Non-metallic particles, especially alumina, are the main inclusions in aluminum and its alloys. Numerical simulation and the corresponding experiments were carried out to study the motion behavior of alumina particles in commercial pure aluminum under high frequency magnetic field. At the meantime, multi-pipe experiment was also done to discuss the prospect of continuous elimination of non-metallic particles under high frequency magnetic field. It is shown that: 1) results of numerical simulation are in good agreement with the experimental results, which certificates the rationality of the simulation model; 2) when the intensity of high frequency magnetic field is 0.06 T, the 30 μm alumina particles in melt inner could migrate to the edge and be removed within 2 s; 3) multi-pipe elimination of alumina particles under high frequency magnetic field is also effective and has a good prospect in industrial application.

  18. Creep in structures

    Energy Technology Data Exchange (ETDEWEB)

    Zyczkowski, M. (Krakow Univ. of Technology (Poland). Inst. of Mechanics and Machine Design) (ed.)

    1991-01-01

    This volume contains 81 papers divided into three almost equal parts: Constitutive equations, combined loadings; damage, creep crack growth, creep rupture; structures, analytical and numerical methods, optimal design. (orig.).

  19. Simultaneous consolidation and creep

    DEFF Research Database (Denmark)

    Krogsbøll, Anette

    1997-01-01

    Materials that exhibit creep under constant effective stress typically also show rate dependent behavior. The creep deformations and the rate sensitive behavior is very important when engineering and geological problems with large time scales are considered. When stress induced compaction...

  20. Simultaneous consolidation and creep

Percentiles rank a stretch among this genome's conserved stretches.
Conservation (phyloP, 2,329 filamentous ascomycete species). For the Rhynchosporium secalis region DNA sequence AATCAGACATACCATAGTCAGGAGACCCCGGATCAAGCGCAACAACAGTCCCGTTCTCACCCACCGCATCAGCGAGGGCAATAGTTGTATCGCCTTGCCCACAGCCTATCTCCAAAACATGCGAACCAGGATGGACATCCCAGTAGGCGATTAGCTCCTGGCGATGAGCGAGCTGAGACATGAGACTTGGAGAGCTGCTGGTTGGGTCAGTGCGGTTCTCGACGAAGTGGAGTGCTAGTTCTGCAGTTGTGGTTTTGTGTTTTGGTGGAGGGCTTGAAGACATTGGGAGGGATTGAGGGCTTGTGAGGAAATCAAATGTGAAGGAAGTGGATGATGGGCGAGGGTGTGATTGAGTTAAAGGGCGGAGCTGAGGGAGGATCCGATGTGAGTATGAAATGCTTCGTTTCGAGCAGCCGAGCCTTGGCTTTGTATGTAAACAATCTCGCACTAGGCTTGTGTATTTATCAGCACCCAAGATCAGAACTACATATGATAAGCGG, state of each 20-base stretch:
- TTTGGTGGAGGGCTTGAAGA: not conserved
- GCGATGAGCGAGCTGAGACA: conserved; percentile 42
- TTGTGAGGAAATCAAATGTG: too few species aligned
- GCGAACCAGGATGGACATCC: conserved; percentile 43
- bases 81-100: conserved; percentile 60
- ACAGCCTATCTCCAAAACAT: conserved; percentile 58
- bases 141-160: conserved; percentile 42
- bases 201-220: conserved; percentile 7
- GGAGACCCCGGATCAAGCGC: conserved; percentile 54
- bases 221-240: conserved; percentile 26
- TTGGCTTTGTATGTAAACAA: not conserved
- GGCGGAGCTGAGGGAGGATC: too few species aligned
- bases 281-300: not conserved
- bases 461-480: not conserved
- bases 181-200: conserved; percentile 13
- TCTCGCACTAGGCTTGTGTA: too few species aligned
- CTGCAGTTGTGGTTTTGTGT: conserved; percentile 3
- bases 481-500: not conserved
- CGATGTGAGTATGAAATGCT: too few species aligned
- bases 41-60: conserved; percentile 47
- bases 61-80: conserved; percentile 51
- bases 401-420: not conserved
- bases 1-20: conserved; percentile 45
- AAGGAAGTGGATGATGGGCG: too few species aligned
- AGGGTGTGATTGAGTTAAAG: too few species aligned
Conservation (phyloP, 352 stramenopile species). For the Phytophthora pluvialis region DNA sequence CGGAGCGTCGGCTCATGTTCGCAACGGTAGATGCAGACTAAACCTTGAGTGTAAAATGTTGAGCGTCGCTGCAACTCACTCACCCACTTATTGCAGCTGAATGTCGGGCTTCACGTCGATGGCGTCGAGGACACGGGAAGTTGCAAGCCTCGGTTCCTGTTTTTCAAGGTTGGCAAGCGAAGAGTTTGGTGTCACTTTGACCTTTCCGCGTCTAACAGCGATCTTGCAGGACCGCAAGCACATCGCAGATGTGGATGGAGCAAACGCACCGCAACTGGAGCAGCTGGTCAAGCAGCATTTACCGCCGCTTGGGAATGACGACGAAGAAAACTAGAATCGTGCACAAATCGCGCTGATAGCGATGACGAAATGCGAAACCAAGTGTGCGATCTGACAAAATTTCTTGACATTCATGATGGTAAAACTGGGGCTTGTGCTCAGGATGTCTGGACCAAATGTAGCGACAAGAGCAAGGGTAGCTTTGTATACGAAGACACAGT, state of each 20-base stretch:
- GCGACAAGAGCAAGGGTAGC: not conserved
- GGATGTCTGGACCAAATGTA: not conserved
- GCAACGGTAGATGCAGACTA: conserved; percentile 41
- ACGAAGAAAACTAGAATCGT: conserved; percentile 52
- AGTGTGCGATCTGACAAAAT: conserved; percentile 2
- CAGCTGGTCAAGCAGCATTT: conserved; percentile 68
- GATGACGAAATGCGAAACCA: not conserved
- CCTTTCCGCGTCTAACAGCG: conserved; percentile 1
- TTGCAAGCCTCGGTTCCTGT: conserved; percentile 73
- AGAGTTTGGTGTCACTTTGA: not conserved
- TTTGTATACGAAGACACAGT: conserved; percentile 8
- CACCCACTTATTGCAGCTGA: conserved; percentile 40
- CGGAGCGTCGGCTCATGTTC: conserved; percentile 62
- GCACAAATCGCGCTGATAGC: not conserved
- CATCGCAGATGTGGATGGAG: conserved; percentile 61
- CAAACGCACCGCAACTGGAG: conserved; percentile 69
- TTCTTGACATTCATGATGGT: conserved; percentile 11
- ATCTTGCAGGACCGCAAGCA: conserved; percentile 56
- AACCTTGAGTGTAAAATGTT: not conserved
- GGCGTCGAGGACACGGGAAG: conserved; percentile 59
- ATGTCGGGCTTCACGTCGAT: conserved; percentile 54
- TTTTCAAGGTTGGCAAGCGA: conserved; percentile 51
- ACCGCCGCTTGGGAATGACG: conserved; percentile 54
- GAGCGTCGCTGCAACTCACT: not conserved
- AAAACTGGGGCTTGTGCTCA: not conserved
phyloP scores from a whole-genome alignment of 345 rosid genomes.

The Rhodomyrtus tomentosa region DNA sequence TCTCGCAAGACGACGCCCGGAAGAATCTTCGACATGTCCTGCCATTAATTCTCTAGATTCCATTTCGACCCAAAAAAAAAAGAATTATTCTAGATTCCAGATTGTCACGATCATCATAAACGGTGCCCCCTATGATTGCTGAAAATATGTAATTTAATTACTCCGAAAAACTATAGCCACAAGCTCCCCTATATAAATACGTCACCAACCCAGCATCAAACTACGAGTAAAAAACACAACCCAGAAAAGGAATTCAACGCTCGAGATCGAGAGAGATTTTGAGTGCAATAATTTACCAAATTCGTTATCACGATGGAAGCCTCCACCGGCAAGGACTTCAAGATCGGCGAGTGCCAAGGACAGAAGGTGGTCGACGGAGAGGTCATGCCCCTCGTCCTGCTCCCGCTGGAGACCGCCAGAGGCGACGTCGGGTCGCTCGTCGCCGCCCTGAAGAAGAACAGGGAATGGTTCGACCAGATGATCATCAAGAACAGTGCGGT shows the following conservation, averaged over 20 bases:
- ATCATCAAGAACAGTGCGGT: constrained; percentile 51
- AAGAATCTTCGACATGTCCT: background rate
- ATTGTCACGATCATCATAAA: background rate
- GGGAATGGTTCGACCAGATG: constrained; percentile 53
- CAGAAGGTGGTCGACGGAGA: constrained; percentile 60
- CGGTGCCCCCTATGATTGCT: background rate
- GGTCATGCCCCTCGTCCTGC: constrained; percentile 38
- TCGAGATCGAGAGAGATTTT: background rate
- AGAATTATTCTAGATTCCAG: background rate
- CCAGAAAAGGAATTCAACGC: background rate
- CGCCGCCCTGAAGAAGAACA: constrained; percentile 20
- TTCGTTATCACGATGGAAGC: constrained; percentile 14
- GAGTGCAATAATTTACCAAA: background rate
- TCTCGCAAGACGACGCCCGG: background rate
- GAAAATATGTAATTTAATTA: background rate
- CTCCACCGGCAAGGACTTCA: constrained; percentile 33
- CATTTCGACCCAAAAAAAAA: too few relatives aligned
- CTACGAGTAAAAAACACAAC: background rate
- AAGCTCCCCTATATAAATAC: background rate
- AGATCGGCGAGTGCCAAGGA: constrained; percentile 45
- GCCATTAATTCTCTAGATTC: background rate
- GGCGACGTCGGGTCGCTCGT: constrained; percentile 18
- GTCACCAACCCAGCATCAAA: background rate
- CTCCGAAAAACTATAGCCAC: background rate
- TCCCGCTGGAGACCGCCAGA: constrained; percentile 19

DEFF Research Database (Denmark)

    Krogsbøll, Anette

    1997-01-01

    Materials that exhibit creep under constant effective stress typically also show rate dependent behavior. The creep deformations and the rate sensitive behavior is very important when engineering and geological problems with large time scales are considered. When stress induced compaction...... (consolidation) is retarded by slow drainage of excess pore pressure it is expected that consolidation and creep occur simultaneously. A constitutive model adressing the problems of rate sensitive behavior and simultaneous consolidation and creep is presented....

  1. Low temperature creep plasticity

    Directory of Open Access Journals (Sweden)

    Michael E. Kassner

    2014-07-01

    Full Text Available The creep behavior of crystalline materials at low temperatures (T < 0.3Tm is discussed. In particular, the phenomenological relationships that describe primary creep are reviewed and analyzed. A discussion of the activation energy for creep at T < 0.3Tm is discussed in terms of the context of higher temperature activation energy. The basic mechanism(s of low temperature creep plasticity are discussed, as well.

  2. Creep in ceramics

    CERN Document Server

    Pelleg, Joshua

    2017-01-01

    This textbook is one of its kind, since there are no other books on Creep in Ceramics. The book consist of two parts: A and B. In part A general knowledge of creep in ceramics is considered, while part B specifies creep in technologically important ceramics. Part B covers creep in oxide ceramics, carnides and nitrides. While covering all relevant information regarding raw materials and characterization of creep in ceramics, the book also summarizes most recent innovations and developments in this field as a result of extensive literature search.

  3. Sustainable Non-Metallic Building Materials

    Directory of Open Access Journals (Sweden)

    Svetlana Tretsiakova-McNally

    2010-01-01

    Full Text Available Buildings are the largest energy consumers and greenhouse gases emitters, both in the developed and developing countries. In continental Europe, the energy use in buildings alone is responsible for up to 50% of carbon dioxide emission. Urgent changes are, therefore, required relating to energy saving, emissions control, production and application of materials, use of renewable resources, and to recycling and reuse of building materials. In addition, the development of new eco-friendly building materials and practices is of prime importance owing to the growing environmental concerns. This review reflects the key tendencies in the sector of sustainable building materials of a non-metallic nature that have occurred over the past decade or so.